The SuperHero job description syndrome

More and more job descriptions are looking for the “perfect candidate”, with “excellent skills” and a “meticulously high attention to detail”… Seriously?

What strikes me each time I receive job listing notifications on Linkedin, is an absence of what a job actually involves or which are the key values and innate talents a candidate should have in order to be able to truly flourish in an increasingly competitive working environment.

More and more job descriptions are looking for the “perfect candidate”, with “excellent skills”, being “extremely tech-savvy”, with a “proven and successful track record” and a “meticulously high attention to detail”… Seriously?

This is not how jobs really work, I think.

From my small recruitment experience, I’ve seen people with less experience, and not a proven track record, bringing in a can-do attitude, with high integrity and intrinsic motivation, who succeeded and progressed — yet, how do hiring managers identify those attributes?

Many job descriptions, especially those for more senior roles, are historical — they are based on the skills and attributes of the previous jobholder and don’t take into account how dynamic today’s world is and how fast things change. Current office procedures and communication tools are being outdated in 6 months time yet employers are looking for a proven track record with abilities taken off a 2015 best-practice book.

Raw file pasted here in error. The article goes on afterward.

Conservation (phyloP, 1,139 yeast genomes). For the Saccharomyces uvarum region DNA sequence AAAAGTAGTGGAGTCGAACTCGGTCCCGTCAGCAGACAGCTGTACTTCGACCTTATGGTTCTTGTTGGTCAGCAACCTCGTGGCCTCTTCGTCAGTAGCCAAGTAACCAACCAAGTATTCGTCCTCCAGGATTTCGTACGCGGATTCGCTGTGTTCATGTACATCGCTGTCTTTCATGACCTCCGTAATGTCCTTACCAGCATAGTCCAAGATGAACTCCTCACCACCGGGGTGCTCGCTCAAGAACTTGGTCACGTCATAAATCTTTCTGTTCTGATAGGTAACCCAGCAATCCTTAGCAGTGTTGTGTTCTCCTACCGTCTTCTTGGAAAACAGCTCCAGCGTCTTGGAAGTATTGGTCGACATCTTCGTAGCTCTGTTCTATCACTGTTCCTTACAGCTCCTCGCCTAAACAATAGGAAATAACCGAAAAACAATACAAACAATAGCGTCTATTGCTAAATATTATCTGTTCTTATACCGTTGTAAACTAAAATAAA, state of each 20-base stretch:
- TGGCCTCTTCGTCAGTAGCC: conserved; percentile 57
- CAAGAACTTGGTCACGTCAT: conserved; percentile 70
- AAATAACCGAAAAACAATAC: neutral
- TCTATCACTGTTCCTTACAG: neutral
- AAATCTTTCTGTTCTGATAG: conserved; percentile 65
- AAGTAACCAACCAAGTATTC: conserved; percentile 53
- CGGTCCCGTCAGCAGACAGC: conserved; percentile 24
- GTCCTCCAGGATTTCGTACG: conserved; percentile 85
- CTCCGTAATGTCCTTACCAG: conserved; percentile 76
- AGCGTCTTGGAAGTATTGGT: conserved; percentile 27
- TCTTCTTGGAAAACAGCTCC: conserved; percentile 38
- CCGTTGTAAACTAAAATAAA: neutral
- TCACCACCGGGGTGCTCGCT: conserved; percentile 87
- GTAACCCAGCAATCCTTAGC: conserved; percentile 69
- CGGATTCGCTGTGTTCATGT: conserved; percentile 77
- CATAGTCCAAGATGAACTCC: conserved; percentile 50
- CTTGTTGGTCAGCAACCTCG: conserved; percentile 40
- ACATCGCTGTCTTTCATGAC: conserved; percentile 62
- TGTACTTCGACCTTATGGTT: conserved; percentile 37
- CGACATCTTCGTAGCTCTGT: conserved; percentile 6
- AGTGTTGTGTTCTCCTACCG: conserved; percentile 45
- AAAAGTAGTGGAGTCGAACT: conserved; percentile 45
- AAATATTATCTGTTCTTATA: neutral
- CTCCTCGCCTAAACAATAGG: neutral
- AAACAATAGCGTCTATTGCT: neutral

There is definitely a fit-in element required in each job, and you have to have a core skill set and experience in order to be able to kick off and deliver, however the starting point for nowadays recruitment process should be:

  • highlight the required key strengths and theme of talents that potential candidates should have
  • look out for candidates who believe they can deliver good work through the proper exercise of their signature strengths
  • look for candidates eager to learn, with high integrity, driven and motivated
  • provide training and all the rest

Especially in all-dynamic industries like marketing and communications, it’s not about the past and proven track record. It’s about moving forward, adaptability and what the candidate can bring on the table through their core strengths and life values.

Originally published at

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